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Thomas Vinterberg Poster

Biography

Jump to: Overview (2) | Mini Bio (1) | Spouse (2) | Trade Mark (3) | Trivia (8) | Personal Quotes (7)

Overview (2)

Date of Birth 19 May 1969Copenhagen, Denmark
Height 6' (1.83 m)

Mini Bio (1)

With Sidste omgang (1993) (Last Round), his graduation short from The National Film School of Denmark, he got an early taste of critical success. He received the Jury's and Producers' Awards at the International Student Film Fest in Munich and won the 1st Prize at the Tel Aviv Film Fest. Popular success followed with his breakthrough short fiction film, Drengen der gik baglæns (1995), about a boy, who - after the death of his brother - discovers he can turn back time by walking backwards. This poetic short film was followed the reckless and fast-paced thriller, The Biggest Heroes (1996).

Vinterberg is one of the founding "brothers" of dogme95, a set of rules dedicated to reintroducing the element of risk in filmmaking. The Celebration (1998) was not only his first Dogme95 project it was also his first international success. With this movie he "penetrated a layer of evil and abomination [he'd] never been to before" (according to an interview by Bo Green Jensen for Weekend Avisen). The story revolves around Family patriarch Helge Klingenfeldt Hansen, celebrating his 60eth birthday. In a speech the eldest son addresses his father, supposedly to honor him, only to reveal the father's darkest secret. Among other international prizes, Vinterberg received the Prix du Jury of the Cannes International Film Festival.

His feature, It's All About Love (2003), is a departure from the dogme95 project. It is the story of John (Joaquin Phoenix) and Elena (Claire Danes), whose marriage has fallen apart. Their troubled relationship is reflected in their surroundings as Vinterberg attempts to create a parallel between the chaos of the world and the chaos inside the characters.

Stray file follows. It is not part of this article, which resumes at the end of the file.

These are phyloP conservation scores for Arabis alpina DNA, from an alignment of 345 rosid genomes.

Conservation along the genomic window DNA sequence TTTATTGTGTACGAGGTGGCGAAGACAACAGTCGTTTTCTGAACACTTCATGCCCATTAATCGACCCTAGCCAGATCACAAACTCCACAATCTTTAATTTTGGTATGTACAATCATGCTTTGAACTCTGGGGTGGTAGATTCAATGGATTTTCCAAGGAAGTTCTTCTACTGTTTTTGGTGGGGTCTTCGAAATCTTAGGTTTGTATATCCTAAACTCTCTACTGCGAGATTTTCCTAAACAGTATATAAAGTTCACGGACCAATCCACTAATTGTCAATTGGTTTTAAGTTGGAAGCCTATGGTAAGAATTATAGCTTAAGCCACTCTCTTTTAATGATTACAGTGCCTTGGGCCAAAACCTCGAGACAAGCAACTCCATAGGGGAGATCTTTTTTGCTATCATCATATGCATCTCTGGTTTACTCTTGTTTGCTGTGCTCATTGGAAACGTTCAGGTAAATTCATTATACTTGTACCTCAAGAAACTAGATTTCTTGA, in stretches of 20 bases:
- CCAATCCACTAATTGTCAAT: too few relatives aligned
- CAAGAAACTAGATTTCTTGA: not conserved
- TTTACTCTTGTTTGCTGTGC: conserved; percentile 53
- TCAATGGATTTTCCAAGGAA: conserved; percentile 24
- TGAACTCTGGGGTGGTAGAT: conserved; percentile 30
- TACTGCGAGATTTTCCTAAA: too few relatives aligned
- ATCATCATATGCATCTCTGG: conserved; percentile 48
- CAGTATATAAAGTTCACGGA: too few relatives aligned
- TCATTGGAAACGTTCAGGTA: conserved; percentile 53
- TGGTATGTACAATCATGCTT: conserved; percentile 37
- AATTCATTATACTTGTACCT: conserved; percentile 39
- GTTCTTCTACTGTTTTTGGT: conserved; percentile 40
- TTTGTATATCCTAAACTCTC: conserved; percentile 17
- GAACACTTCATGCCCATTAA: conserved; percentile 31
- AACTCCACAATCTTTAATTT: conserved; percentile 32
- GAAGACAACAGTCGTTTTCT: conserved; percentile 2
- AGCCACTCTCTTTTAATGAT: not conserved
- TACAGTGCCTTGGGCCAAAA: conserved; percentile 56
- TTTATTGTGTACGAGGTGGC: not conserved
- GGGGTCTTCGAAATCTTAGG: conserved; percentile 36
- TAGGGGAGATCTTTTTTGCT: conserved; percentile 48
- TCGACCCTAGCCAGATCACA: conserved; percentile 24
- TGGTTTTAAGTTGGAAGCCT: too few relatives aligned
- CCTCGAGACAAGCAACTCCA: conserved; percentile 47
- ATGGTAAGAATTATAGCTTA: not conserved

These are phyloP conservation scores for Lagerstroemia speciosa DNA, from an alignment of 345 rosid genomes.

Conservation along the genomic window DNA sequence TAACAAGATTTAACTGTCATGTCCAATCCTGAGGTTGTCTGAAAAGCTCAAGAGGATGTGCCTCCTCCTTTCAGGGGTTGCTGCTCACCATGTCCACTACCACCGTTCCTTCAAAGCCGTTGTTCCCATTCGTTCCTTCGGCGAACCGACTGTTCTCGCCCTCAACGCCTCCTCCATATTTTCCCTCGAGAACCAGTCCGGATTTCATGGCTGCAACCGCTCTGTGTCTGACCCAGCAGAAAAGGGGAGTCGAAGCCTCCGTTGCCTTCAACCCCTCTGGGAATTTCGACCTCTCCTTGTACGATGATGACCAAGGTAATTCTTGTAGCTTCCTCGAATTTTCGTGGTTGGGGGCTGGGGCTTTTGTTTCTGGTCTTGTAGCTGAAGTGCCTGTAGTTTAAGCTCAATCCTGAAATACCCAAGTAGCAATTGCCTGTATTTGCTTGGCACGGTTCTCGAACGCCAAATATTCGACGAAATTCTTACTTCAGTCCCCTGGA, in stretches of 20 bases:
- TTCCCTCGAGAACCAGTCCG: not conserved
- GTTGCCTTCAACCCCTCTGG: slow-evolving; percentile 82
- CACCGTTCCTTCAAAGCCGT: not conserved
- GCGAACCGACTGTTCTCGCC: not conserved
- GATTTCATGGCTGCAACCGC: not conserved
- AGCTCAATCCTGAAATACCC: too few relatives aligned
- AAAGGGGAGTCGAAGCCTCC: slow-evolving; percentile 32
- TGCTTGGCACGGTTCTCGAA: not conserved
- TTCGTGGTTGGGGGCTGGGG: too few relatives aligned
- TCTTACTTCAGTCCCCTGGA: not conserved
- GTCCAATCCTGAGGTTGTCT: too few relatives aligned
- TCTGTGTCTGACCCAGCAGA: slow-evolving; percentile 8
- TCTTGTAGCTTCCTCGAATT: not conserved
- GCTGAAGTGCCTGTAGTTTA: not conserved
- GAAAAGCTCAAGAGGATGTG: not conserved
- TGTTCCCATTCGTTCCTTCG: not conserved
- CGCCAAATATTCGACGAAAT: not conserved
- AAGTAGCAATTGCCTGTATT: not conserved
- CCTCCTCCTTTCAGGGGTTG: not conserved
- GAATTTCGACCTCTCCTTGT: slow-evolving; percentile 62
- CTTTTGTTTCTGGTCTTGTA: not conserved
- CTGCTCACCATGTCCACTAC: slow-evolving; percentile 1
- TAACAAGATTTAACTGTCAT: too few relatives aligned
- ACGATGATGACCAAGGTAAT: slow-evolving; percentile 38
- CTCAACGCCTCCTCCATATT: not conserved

Back in his homeland, Thomas Vinterberg nevertheless sticks to the English language. His Dear Wendy (2004), written by Lars von Trier, is a fierce attack against America's obsession with weapons. In 2007, Vinterberg returns to Danish with When a Man Comes Home (2007) whose subject (a singer comes home to the town he left behind) is appropriate to the circumstances. Vinterberg strikes hard with his next two works, Submarino (2010), the gloomy story of two brothers who try to cope with their depressing everyday lives and Jagten (2012), the shocking tale of a man who falls prey to a madding crowd. It will surprise nobody that Thomas Vinterberg's next project is a new adaptation of Thomas Hardy's 'Far from the Madding Crowd (2014)'.

- IMDb Mini Biography By: Rikke Lauritsen/rikke@lycos.com/Guy Bellinger

Spouse (2)

Helene Reingaard Neumann (11 July 2010 - present)
Maria Walbom (1990 - 2007) (divorced) (2 children)

Trade Mark (3)

Often casts Danish actor Thomas Bo Larsen
Unibrow
Films often feauture a main character being thrown out of places.

Trivia (8)

Told "Süddeutsche Zeitung" that he grew up in a socialist community and sometimes misses that lifestyle, although working with a film crew is comparable (1 October 2005).
Was accepted at den Danske Filmskole (Danish Film Academy) as the youngest student ever, at 19 years of age.
Grew up in a Danish hippie community.
Filming his new movie "En mand kommer hjem" in Denmark. [June 2006]
Tel-Aviv Student Film Festival - Special Screening of Festen (1998) [June 2004]
Invited to the royal wedding in Denmark. [May 2004]
Tel-Aviv Student Film Festival - Special Screening of Festen (1998) [June 2004]
Son of film critic Søren Vinterberg.

Personal Quotes (7)

My whole life has been a very communal experience; growing up in a house full of happy hippies, having dinner parties three days a week, and going to Christiania, I was constantly surrounded by people celebrating community. If you look at the films I've done, they all share that theme.
I found I am not an anarchistic form creator; I'm intuitive, and I'm trying to figure out a way to explore human fragility.
Denmark can be very small, provincial, and mediocre.
I shot a Metallica video in Hollywood, and there were, like, 100 people on set. There was even a guy there to put antiseptic gel on my hands. Amazing. If I asked for that on a Danish set, they'd probably kick me out of the country.
The success of 'The Celebration' was like a hand grenade exploding in my face. It suddenly gave me so many opportunities to explore things I had never done before.
When you get a bad review, you hate the writer. It's very painful; whoever says the opposite lies. It's humiliating. Sometimes it comes from an honest place, but most times, it comes from a desire to trash someone.
I think Dogme was inspiring for quite a few peoples and sort of started a digital movement. Personally, I found it extremely uplifting and fantastic making Dogme movies, but I felt I completed it with 'The Celebration.' I think that was the end of the road on Dogme for me. It was as far as I could go.

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